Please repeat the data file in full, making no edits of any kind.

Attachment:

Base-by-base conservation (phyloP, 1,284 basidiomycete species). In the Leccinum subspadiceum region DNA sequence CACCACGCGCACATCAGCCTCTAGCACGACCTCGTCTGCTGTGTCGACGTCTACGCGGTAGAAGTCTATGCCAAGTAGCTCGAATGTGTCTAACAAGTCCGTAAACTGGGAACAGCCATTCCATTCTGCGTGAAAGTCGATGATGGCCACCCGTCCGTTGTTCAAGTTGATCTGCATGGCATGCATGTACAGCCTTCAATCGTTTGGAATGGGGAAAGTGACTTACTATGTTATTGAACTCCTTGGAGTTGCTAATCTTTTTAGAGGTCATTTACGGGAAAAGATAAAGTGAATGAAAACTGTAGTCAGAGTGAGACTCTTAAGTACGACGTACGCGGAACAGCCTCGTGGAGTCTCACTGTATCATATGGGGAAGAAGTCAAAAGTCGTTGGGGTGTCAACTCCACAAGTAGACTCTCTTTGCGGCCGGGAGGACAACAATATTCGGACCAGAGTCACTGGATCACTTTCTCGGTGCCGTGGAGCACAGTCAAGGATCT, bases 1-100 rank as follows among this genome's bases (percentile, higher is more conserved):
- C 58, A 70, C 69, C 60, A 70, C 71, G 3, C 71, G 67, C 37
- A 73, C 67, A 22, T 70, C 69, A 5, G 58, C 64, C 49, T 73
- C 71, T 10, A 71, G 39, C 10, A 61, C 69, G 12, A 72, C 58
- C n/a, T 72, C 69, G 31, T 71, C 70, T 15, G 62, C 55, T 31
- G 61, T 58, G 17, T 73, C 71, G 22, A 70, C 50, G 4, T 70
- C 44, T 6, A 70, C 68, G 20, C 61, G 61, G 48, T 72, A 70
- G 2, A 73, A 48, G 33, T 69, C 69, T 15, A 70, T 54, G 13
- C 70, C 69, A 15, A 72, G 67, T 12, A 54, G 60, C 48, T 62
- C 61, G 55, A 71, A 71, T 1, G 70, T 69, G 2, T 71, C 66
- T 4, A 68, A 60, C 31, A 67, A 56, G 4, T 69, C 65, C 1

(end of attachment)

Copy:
Base-by-base conservation (phyloP, 1,284 basidiomycete species). In the Leccinum subspadiceum region DNA sequence CACCACGCGCACATCAGCCTCTAGCACGACCTCGTCTGCTGTGTCGACGTCTACGCGGTAGAAGTCTATGCCAAGTAGCTCGAATGTGTCTAACAAGTCCGTAAACTGGGAACAGCCATTCCATTCTGCGTGAAAGTCGATGATGGCCACCCGTCCGTTGTTCAAGTTGATCTGCATGGCATGCATGTACAGCCTTCAATCGTTTGGAATGGGGAAAGTGACTTACTATGTTATTGAACTCCTTGGAGTTGCTAATCTTTTTAGAGGTCATTTACGGGAAAAGATAAAGTGAATGAAAACTGTAGTCAGAGTGAGACTCTTAAGTACGACGTACGCGGAACAGCCTCGTGGAGTCTCACTGTATCATATGGGGAAGAAGTCAAAAGTCGTTGGGGTGTCAACTCCACAAGTAGACTCTCTTTGCGGCCGGGAGGACAACAATATTCGGACCAGAGTCACTGGATCACTTTCTCGGTGCCGTGGAGCACAGTCAAGGATCT, bases 1-100 rank as follows among this genome's bases (percentile, higher is more conserved):
- C 58, A 70, C 69, C 60, A 70, C 71, G 3, C 71, G 67, C 37
- A 73, C 67, A 22, T 70, C 69, A 5, G 58, C 64, C 49, T 73
- C 71, T 10, A 71, G 39, C 10, A 61, C 69, G 12, A 72, C 58
- C n/a, T 72, C 69, G 31, T 71, C 70, T 15, G 62, C 55, T 31
- G 61, T 58, G 17, T 73, C 71, G 22, A 70, C 50, G 4, T 70
- C 44, T 6, A 70, C 68, G 20, C 61, G 61, G 48, T 72, A 70
- G 2, A 73, A 48, G 33, T 69, C 69, T 15, A 70, T 54, G 13
- C 70, C 69, A 15, A 72, G 67, T 12, A 54, G 60, C 48, T 62
- C 61, G 55, A 71, A 71, T 1, G 70, T 69, G 2, T 71, C 66
- T 4, A 68, A 60, C 31, A 67, A 56, G 4, T 69, C 65, C 1